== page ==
Experiencing Poverty

Guest post by Jeanna Olson, DCF Northwest Region community development administrator. Jeanna was one of 23 Franklin County social service employees and residents participating in the Bridges to Circles poverty simulation. Franklin’s Promise Coalition and Catholic Charities of Northwest Florida sponsored the poverty simulation program at the St. Patrick’s Catholic Church in Apalachicola.

I recently got a personal view of what it is like to experience poverty. According to the 2010 Census, 25.6 percent of the people in Franklin County live in poverty, compared to 13.8 percent statewide.

The poverty simulation breaks participants into family units, and each participant is assigned an age and identity. As a family (we were a married couple with two children, ages two and ten), we were given a list of our bills, some items we could pawn or trade, a title to a car (our family had a car; however, we couldn’t afford gas most weeks and had to walk or purchase bus tickets) and identification. There were various stations set up representing different places and agencies we could utilize, such as a bank, grocery store, food pantry, pawn shop, police station, court and a social service agency.

Social workers and residents participating in the poverty simulation

The program is broken into 15-minute time blocks, each representing a full week. We had to “survive” on what was in our packet. There were scenarios we had to “live” that really made me think about the struggles our clients experience on a day-to-day basis, a day much longer than 15 minutes.

Our day usually began with me (I was working and my spouse was unemployed) rushing to purchase gas and get to work. I was late to work one week and my salary was docked. Week two, I did not make it to work because I had some unexpected bills and was trying to help my spouse get his necessary paperwork for a job he found. Weeks three and four, I had to get walking passes to get to work, because my work paychecks had to pay for the rent. In the end, we never did make it to the food market.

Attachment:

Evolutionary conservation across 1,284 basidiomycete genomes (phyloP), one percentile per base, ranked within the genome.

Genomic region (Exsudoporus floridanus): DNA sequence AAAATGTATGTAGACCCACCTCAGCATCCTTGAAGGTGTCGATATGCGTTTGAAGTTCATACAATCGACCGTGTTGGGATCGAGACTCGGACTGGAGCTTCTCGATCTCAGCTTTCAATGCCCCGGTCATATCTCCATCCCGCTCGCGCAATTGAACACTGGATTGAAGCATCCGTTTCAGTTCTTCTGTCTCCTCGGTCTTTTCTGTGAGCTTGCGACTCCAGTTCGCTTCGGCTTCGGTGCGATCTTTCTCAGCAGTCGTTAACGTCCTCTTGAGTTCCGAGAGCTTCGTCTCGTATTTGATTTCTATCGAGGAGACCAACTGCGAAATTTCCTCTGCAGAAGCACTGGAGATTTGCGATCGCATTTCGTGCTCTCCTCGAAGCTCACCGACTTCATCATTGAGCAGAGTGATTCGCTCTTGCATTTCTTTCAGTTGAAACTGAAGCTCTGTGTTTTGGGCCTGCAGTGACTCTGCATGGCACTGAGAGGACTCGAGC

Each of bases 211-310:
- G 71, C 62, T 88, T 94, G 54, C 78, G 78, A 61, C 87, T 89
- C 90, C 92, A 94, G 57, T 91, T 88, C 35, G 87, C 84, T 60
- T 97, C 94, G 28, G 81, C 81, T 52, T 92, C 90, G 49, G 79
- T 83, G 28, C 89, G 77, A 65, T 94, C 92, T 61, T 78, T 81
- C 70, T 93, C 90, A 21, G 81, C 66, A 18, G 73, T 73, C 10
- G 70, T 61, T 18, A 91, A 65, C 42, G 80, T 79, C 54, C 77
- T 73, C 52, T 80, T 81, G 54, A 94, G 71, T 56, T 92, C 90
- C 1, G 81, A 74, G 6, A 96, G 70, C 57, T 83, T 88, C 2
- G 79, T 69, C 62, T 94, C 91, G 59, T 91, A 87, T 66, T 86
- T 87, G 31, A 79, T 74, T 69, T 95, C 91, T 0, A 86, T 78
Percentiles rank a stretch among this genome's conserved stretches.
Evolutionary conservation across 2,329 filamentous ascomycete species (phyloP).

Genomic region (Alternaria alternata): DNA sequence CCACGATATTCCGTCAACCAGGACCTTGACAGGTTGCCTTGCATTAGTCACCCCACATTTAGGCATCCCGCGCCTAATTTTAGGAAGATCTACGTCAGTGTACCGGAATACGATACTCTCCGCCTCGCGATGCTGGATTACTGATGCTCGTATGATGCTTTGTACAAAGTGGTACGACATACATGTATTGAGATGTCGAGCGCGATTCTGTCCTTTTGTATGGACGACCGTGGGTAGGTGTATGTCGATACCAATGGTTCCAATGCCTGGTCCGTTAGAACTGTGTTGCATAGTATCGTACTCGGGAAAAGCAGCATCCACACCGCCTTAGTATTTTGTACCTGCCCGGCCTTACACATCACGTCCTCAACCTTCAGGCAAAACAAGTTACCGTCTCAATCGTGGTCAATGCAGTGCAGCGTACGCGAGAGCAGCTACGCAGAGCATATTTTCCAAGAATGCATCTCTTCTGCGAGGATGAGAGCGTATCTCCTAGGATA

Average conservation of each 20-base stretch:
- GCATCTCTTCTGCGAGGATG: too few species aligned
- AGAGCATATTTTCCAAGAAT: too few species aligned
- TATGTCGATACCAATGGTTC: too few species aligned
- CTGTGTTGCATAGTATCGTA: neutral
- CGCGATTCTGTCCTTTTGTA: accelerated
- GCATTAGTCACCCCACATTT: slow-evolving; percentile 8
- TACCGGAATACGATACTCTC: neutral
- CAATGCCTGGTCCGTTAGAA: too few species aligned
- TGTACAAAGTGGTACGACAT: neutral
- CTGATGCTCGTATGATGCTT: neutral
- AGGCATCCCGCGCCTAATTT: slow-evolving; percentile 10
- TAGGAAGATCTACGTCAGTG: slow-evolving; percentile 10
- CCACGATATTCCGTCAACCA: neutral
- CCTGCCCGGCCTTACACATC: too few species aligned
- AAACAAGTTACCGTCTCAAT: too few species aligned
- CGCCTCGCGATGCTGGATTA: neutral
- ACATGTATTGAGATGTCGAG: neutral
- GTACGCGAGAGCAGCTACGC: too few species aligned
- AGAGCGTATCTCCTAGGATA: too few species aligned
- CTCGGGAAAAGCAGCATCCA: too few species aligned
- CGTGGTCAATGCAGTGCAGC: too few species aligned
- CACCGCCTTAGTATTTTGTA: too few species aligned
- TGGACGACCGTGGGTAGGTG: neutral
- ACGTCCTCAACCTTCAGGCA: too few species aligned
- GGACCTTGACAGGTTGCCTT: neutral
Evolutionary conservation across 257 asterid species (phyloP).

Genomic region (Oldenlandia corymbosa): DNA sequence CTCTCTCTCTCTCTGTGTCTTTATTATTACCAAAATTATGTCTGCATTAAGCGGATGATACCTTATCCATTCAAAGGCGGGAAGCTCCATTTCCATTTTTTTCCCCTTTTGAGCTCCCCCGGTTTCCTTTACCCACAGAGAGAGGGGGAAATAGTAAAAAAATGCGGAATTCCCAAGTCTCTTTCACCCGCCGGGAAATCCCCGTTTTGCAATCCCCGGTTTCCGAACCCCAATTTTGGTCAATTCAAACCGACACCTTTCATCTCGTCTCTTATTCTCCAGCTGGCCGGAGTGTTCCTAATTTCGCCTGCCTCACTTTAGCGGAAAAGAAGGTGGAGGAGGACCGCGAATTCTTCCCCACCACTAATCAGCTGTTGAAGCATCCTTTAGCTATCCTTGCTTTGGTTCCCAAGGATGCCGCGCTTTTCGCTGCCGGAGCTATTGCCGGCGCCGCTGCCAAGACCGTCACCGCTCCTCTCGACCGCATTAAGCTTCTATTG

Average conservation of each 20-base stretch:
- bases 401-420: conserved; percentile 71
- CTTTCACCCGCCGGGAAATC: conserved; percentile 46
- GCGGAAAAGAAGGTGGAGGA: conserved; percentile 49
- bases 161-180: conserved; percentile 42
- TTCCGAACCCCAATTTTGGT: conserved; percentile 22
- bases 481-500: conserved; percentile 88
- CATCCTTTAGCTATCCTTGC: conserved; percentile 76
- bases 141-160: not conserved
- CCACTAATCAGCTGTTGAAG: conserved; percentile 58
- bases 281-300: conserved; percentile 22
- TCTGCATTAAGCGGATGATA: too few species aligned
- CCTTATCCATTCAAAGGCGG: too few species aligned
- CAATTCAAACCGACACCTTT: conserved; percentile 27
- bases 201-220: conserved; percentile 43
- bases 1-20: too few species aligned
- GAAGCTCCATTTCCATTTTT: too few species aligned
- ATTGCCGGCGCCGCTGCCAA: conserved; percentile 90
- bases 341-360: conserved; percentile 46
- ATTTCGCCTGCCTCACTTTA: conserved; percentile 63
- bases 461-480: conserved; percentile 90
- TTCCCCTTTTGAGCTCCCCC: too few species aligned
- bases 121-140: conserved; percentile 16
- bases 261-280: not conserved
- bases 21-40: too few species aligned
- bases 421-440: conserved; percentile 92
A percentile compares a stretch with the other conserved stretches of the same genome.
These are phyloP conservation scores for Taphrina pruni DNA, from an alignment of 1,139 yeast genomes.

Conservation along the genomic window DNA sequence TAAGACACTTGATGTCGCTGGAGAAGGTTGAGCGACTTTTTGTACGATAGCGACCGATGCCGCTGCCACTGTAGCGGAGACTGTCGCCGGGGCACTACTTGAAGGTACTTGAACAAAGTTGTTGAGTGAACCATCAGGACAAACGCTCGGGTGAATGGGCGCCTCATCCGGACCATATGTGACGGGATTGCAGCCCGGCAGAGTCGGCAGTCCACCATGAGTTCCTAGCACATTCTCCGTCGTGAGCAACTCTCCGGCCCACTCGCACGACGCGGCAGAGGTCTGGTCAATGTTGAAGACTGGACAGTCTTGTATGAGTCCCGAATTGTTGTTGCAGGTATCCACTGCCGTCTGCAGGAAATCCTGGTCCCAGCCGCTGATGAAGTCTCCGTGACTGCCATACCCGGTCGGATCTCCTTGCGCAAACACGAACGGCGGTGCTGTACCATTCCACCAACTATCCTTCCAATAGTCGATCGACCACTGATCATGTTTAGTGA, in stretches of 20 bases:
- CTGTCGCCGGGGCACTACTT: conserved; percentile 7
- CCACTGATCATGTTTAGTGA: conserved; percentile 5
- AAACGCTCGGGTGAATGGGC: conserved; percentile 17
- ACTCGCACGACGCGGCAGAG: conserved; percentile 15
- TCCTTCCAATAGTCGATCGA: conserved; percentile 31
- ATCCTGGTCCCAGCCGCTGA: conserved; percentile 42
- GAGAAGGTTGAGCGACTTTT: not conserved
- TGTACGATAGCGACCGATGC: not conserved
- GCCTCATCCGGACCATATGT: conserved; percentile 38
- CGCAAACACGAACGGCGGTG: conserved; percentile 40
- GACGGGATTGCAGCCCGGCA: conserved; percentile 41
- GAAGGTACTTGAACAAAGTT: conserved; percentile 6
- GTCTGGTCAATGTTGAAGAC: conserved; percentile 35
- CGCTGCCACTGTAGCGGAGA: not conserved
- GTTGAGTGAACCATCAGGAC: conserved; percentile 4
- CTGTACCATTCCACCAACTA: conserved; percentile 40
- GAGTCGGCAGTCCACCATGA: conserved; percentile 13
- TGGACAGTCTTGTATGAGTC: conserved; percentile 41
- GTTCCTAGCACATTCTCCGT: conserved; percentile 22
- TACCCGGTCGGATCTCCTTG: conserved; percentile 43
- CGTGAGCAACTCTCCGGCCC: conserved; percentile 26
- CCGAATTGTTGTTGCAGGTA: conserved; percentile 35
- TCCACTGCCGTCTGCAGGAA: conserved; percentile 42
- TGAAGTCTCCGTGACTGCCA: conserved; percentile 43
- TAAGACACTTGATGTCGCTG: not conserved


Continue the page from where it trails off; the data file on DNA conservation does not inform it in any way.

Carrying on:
If you have an opportunity to participate in a poverty simulation, I recommend that you take that opportunity. It really opened my eyes to the struggles our clients and neighbors are living with every day.

Franklin’s Promise Coalition hosted the simulation to bring awareness to other community partners and solicit Allies for the next step of the Bridges to Circles program. An Ally is a person living in middle class or wealth who volunteers to be an “intentional friend” to someone working on his or her plan to break out of the cycle of poverty and who has completed the “Getting Ahead in a Just Gettin’ by World” class. The goal is to create a mutually beneficial relationship with someone who is different from you so you can both grow and change and to help participants gain access to tools and resources to help them become self-sufficient.

Four individuals from the Bridges to Circles “Getting Ahead” class were at the poverty simulation. Each reported how much they appreciate the support and guidance they have found in the class and how they can work on their goals and get the support to reach them. Currently Franklin County has 27 individuals in the “Getting Ahead” class.

If you would like to participate in the Bridges to Circles program, please register at Volunteer Franklin.




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